It is notable to recognize the difference with which the world upholds the two rites, however. The graduation of a university or college is considered one of the most solemn and dignified orders of business in the world, the ceremonies carefully administered, and speeches given by presidents, consulates, dignitaries, and other officers of high rank. While many in the world, when they learn about the LDS temple practice, look down upon it with scorn, ridicule, and suspicion, suspecting only the most dark of circumstances and fears, which apparently reveals the Church’s “murky past” as one political pundit put it recently.

Let it be known that the LDS temple has the real deal.


  1. Posted January 25, 2008 at 10:39 am | Permalink

    Sweet blog Bryce! Welcome to the blog-o-sphere!

  2. Posted January 25, 2008 at 11:55 am | Permalink

    Great post.

    I am not sure why this angers people so, but over the years when I have shared this story, I find many are angered, especially BYU graduates. Like they thought the graduation ceremony was a pristine rite that was part of the restoration.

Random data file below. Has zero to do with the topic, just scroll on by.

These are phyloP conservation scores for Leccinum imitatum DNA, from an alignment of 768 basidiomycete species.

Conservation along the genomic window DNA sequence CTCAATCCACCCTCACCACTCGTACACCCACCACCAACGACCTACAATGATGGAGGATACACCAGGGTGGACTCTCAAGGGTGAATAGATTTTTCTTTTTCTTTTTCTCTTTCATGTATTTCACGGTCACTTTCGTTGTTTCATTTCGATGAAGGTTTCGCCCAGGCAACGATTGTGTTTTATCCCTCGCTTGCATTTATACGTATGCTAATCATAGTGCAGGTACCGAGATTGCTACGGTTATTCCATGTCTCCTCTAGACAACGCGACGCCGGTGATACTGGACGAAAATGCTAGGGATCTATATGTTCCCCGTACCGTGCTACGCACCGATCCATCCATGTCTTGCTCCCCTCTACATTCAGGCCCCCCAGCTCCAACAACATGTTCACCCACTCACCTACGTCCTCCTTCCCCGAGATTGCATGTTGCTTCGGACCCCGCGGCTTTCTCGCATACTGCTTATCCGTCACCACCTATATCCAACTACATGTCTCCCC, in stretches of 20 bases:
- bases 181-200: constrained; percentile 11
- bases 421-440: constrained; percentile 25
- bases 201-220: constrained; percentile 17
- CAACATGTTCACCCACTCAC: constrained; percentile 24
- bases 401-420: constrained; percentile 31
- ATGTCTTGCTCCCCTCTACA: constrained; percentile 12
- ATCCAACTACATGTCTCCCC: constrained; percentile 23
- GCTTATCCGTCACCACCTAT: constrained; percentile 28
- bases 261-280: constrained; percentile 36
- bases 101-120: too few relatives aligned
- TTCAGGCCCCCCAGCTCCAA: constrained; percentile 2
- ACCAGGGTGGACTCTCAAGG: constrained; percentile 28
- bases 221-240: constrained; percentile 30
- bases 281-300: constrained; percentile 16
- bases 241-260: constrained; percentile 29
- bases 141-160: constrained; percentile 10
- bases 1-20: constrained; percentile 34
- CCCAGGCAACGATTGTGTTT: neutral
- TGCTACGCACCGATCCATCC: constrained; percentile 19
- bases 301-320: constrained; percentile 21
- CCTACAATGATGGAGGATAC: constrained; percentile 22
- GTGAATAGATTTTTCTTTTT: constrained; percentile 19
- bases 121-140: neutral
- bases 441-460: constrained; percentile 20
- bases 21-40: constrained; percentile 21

I like Nibley’s explanation that the Temple is a model of the universe, and that the university attempts the same imagery. That the university is an unauthorized (apostate) attempt to imitate the temple.


  3. Posted January 25, 2008 at 12:21 pm | Permalink

    Thanks Chad and David.

    Yes, Nibley was not too fond of what the university has become today (see his Day of the Amateur). Instead of a symbol of education, it has become a symbol of worldly power and authority, of titles and degrees, which mean relatively little.

  4. Posted February 4, 2008 at 11:38 am | Permalink

    I love the speech that followed the “robes of an apostate priesthood” and love Nibley’s courage to denounce worldliness.

    And interesting to compare how the world views the rites of graduation and of the temple. What a fascinating contrast…